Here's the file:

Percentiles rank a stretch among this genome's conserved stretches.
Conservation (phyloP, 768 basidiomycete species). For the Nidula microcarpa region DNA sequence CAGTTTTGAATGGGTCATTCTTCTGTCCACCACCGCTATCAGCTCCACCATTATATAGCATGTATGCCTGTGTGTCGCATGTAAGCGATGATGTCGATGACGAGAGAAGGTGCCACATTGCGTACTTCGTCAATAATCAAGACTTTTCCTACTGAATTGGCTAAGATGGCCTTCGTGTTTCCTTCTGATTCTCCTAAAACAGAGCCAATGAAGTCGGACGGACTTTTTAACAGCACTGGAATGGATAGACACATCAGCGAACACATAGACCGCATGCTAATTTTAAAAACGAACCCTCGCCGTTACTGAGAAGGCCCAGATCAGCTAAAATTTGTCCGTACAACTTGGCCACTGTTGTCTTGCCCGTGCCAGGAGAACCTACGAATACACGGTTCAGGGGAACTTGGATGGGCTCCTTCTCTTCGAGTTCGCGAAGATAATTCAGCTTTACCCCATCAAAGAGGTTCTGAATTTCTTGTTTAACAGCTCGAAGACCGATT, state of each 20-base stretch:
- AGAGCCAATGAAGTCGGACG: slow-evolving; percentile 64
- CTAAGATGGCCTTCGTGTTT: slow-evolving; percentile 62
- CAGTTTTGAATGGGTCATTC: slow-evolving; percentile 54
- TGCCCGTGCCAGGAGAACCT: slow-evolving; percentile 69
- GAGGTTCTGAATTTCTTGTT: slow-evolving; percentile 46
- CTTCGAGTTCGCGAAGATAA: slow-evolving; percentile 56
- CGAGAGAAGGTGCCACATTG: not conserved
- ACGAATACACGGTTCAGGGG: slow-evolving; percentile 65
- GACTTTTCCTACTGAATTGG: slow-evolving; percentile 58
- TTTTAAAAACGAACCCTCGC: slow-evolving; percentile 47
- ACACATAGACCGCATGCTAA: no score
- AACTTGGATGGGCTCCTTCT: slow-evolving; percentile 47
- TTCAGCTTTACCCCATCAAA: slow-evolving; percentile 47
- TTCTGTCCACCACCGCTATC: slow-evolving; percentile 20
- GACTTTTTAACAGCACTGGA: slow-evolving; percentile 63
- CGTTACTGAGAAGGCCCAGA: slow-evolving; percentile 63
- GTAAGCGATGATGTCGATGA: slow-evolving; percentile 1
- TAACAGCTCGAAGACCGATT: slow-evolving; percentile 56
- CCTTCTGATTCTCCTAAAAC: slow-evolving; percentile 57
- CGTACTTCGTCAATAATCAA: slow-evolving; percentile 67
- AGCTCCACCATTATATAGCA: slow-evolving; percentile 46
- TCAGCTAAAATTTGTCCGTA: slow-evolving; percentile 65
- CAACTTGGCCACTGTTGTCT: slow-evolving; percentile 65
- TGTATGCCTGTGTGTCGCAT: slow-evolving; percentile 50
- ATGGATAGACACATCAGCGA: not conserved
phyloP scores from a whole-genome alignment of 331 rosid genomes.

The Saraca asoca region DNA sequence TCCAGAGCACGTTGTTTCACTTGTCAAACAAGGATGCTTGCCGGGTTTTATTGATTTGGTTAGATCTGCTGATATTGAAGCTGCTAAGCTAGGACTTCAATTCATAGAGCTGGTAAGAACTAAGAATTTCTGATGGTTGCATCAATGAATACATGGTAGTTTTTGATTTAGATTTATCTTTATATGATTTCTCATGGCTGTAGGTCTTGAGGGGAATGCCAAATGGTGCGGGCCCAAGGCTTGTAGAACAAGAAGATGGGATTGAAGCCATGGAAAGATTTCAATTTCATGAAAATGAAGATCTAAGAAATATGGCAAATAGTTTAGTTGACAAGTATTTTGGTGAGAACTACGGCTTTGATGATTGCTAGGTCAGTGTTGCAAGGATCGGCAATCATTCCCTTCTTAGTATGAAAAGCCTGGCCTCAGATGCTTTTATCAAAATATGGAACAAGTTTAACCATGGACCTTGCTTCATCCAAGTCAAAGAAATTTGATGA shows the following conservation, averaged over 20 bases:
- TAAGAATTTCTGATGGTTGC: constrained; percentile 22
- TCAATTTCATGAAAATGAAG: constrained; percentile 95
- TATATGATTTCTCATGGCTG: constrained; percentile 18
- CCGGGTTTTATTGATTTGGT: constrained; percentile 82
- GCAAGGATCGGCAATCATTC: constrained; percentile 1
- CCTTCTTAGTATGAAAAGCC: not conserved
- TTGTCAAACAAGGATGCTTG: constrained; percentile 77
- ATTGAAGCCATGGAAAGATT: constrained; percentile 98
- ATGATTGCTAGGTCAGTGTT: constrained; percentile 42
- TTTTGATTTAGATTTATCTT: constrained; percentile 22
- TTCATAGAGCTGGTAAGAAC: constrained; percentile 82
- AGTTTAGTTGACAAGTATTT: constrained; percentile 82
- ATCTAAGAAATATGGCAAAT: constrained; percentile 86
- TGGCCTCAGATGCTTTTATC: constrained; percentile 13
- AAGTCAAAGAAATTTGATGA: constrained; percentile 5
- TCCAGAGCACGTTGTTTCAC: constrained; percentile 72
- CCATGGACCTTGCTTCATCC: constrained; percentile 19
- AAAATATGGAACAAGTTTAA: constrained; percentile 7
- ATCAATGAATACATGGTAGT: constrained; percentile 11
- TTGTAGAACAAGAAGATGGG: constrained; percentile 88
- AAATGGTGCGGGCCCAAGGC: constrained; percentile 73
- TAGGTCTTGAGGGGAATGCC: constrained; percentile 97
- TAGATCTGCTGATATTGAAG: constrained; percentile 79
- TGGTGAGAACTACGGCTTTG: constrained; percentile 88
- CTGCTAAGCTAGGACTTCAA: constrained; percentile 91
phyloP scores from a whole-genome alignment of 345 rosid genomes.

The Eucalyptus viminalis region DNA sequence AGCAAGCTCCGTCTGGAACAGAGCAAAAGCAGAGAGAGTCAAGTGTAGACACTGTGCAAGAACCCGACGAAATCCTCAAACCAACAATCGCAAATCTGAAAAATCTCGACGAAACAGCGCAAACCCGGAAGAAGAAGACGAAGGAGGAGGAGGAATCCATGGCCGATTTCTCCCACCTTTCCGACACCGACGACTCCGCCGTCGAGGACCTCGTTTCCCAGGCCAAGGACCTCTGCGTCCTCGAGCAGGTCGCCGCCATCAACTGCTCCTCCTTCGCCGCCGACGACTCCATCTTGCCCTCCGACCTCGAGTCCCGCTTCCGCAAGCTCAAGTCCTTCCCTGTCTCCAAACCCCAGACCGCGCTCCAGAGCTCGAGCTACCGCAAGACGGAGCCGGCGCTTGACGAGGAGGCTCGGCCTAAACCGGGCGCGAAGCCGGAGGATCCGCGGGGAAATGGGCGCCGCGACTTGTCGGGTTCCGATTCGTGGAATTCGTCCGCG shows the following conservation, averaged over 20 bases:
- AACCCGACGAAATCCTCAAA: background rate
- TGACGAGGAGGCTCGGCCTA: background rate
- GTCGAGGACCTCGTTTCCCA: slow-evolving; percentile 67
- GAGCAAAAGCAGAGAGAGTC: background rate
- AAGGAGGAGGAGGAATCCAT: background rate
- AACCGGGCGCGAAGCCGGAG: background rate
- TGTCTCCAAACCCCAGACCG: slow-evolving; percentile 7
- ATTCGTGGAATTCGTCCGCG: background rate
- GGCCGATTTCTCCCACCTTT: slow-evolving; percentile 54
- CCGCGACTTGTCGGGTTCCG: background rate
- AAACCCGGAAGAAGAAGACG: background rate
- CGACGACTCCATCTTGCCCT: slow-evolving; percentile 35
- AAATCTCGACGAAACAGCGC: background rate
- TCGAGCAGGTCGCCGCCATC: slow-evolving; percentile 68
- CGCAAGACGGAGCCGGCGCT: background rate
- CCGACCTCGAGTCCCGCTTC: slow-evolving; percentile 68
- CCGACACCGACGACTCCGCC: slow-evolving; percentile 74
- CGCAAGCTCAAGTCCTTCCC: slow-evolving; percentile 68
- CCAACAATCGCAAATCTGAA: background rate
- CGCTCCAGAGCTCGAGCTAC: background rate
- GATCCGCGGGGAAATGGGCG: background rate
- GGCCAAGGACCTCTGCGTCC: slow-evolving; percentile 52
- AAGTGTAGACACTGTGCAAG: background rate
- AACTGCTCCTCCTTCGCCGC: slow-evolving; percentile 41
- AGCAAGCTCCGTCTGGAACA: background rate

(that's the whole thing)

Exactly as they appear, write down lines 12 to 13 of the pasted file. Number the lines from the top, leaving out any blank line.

- TTTTAAAAACGAACCCTCGC: slow-evolving; percentile 47
- ACACATAGACCGCATGCTAA: no score